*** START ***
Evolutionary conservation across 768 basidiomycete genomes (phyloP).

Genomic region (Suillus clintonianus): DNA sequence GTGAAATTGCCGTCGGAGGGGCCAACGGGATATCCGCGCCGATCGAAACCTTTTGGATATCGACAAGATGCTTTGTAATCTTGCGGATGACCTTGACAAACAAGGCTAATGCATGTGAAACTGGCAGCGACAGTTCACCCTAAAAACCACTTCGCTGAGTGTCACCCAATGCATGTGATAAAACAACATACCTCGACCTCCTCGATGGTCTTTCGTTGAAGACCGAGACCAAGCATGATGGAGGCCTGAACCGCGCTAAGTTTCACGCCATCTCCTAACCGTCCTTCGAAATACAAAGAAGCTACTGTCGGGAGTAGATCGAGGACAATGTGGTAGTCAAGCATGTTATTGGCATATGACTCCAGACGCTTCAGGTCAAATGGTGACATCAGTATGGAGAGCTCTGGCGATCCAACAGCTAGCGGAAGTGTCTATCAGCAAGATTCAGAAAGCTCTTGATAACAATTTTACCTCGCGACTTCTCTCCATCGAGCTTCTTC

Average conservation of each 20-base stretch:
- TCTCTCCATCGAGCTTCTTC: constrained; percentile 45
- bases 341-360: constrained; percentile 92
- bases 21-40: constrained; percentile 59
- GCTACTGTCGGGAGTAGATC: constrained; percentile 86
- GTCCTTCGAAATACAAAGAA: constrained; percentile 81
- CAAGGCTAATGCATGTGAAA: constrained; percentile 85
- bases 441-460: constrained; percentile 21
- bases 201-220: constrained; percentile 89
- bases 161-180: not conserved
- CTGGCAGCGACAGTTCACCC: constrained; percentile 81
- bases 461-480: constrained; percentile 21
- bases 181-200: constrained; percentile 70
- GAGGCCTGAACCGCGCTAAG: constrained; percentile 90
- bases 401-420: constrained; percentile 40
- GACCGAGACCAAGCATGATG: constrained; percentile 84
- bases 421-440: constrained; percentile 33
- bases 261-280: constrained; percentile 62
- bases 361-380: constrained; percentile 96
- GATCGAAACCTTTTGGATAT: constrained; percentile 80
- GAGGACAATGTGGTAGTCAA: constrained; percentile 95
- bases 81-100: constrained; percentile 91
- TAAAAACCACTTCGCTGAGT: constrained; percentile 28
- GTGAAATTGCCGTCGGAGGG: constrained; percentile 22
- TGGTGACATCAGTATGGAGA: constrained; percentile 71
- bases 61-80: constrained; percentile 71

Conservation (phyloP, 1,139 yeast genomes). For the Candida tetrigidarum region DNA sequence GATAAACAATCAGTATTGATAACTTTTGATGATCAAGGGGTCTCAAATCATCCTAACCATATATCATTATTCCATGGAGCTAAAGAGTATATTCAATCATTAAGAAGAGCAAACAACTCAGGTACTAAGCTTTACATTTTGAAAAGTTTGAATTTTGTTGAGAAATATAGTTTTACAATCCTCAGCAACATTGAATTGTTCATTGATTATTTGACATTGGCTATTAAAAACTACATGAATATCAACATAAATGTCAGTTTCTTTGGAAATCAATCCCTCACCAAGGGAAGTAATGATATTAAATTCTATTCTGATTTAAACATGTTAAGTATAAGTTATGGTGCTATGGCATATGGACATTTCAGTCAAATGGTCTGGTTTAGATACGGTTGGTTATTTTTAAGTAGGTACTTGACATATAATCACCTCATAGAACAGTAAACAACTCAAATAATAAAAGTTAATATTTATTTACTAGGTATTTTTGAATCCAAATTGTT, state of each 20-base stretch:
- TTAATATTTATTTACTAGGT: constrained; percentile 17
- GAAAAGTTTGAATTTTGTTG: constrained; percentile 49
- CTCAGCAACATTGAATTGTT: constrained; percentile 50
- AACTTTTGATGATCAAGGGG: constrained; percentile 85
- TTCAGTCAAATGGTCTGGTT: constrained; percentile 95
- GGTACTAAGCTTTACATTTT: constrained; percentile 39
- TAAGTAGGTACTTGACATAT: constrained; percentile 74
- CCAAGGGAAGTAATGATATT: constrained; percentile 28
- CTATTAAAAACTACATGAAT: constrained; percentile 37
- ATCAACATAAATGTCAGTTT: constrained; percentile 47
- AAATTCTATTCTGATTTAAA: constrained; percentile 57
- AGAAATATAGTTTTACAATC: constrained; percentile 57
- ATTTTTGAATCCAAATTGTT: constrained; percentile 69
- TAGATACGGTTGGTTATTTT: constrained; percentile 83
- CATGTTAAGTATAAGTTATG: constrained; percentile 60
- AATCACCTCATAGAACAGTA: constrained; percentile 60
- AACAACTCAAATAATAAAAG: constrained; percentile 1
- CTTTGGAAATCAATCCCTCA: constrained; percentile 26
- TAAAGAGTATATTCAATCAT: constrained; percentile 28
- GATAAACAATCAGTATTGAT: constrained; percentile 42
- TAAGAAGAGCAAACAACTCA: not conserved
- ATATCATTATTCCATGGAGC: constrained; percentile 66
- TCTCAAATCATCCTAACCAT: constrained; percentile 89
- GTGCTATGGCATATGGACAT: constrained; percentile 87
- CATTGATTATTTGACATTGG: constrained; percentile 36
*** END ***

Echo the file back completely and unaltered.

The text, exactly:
Evolutionary conservation across 768 basidiomycete genomes (phyloP).

Genomic region (Suillus clintonianus): DNA sequence GTGAAATTGCCGTCGGAGGGGCCAACGGGATATCCGCGCCGATCGAAACCTTTTGGATATCGACAAGATGCTTTGTAATCTTGCGGATGACCTTGACAAACAAGGCTAATGCATGTGAAACTGGCAGCGACAGTTCACCCTAAAAACCACTTCGCTGAGTGTCACCCAATGCATGTGATAAAACAACATACCTCGACCTCCTCGATGGTCTTTCGTTGAAGACCGAGACCAAGCATGATGGAGGCCTGAACCGCGCTAAGTTTCACGCCATCTCCTAACCGTCCTTCGAAATACAAAGAAGCTACTGTCGGGAGTAGATCGAGGACAATGTGGTAGTCAAGCATGTTATTGGCATATGACTCCAGACGCTTCAGGTCAAATGGTGACATCAGTATGGAGAGCTCTGGCGATCCAACAGCTAGCGGAAGTGTCTATCAGCAAGATTCAGAAAGCTCTTGATAACAATTTTACCTCGCGACTTCTCTCCATCGAGCTTCTTC

Average conservation of each 20-base stretch:
- TCTCTCCATCGAGCTTCTTC: constrained; percentile 45
- bases 341-360: constrained; percentile 92
- bases 21-40: constrained; percentile 59
- GCTACTGTCGGGAGTAGATC: constrained; percentile 86
- GTCCTTCGAAATACAAAGAA: constrained; percentile 81
- CAAGGCTAATGCATGTGAAA: constrained; percentile 85
- bases 441-460: constrained; percentile 21
- bases 201-220: constrained; percentile 89
- bases 161-180: not conserved
- CTGGCAGCGACAGTTCACCC: constrained; percentile 81
- bases 461-480: constrained; percentile 21
- bases 181-200: constrained; percentile 70
- GAGGCCTGAACCGCGCTAAG: constrained; percentile 90
- bases 401-420: constrained; percentile 40
- GACCGAGACCAAGCATGATG: constrained; percentile 84
- bases 421-440: constrained; percentile 33
- bases 261-280: constrained; percentile 62
- bases 361-380: constrained; percentile 96
- GATCGAAACCTTTTGGATAT: constrained; percentile 80
- GAGGACAATGTGGTAGTCAA: constrained; percentile 95
- bases 81-100: constrained; percentile 91
- TAAAAACCACTTCGCTGAGT: constrained; percentile 28
- GTGAAATTGCCGTCGGAGGG: constrained; percentile 22
- TGGTGACATCAGTATGGAGA: constrained; percentile 71
- bases 61-80: constrained; percentile 71

Conservation (phyloP, 1,139 yeast genomes). For the Candida tetrigidarum region DNA sequence GATAAACAATCAGTATTGATAACTTTTGATGATCAAGGGGTCTCAAATCATCCTAACCATATATCATTATTCCATGGAGCTAAAGAGTATATTCAATCATTAAGAAGAGCAAACAACTCAGGTACTAAGCTTTACATTTTGAAAAGTTTGAATTTTGTTGAGAAATATAGTTTTACAATCCTCAGCAACATTGAATTGTTCATTGATTATTTGACATTGGCTATTAAAAACTACATGAATATCAACATAAATGTCAGTTTCTTTGGAAATCAATCCCTCACCAAGGGAAGTAATGATATTAAATTCTATTCTGATTTAAACATGTTAAGTATAAGTTATGGTGCTATGGCATATGGACATTTCAGTCAAATGGTCTGGTTTAGATACGGTTGGTTATTTTTAAGTAGGTACTTGACATATAATCACCTCATAGAACAGTAAACAACTCAAATAATAAAAGTTAATATTTATTTACTAGGTATTTTTGAATCCAAATTGTT, state of each 20-base stretch:
- TTAATATTTATTTACTAGGT: constrained; percentile 17
- GAAAAGTTTGAATTTTGTTG: constrained; percentile 49
- CTCAGCAACATTGAATTGTT: constrained; percentile 50
- AACTTTTGATGATCAAGGGG: constrained; percentile 85
- TTCAGTCAAATGGTCTGGTT: constrained; percentile 95
- GGTACTAAGCTTTACATTTT: constrained; percentile 39
- TAAGTAGGTACTTGACATAT: constrained; percentile 74
- CCAAGGGAAGTAATGATATT: constrained; percentile 28
- CTATTAAAAACTACATGAAT: constrained; percentile 37
- ATCAACATAAATGTCAGTTT: constrained; percentile 47
- AAATTCTATTCTGATTTAAA: constrained; percentile 57
- AGAAATATAGTTTTACAATC: constrained; percentile 57
- ATTTTTGAATCCAAATTGTT: constrained; percentile 69
- TAGATACGGTTGGTTATTTT: constrained; percentile 83
- CATGTTAAGTATAAGTTATG: constrained; percentile 60
- AATCACCTCATAGAACAGTA: constrained; percentile 60
- AACAACTCAAATAATAAAAG: constrained; percentile 1
- CTTTGGAAATCAATCCCTCA: constrained; percentile 26
- TAAAGAGTATATTCAATCAT: constrained; percentile 28
- GATAAACAATCAGTATTGAT: constrained; percentile 42
- TAAGAAGAGCAAACAACTCA: not conserved
- ATATCATTATTCCATGGAGC: constrained; percentile 66
- TCTCAAATCATCCTAACCAT: constrained; percentile 89
- GTGCTATGGCATATGGACAT: constrained; percentile 87
- CATTGATTATTTGACATTGG: constrained; percentile 36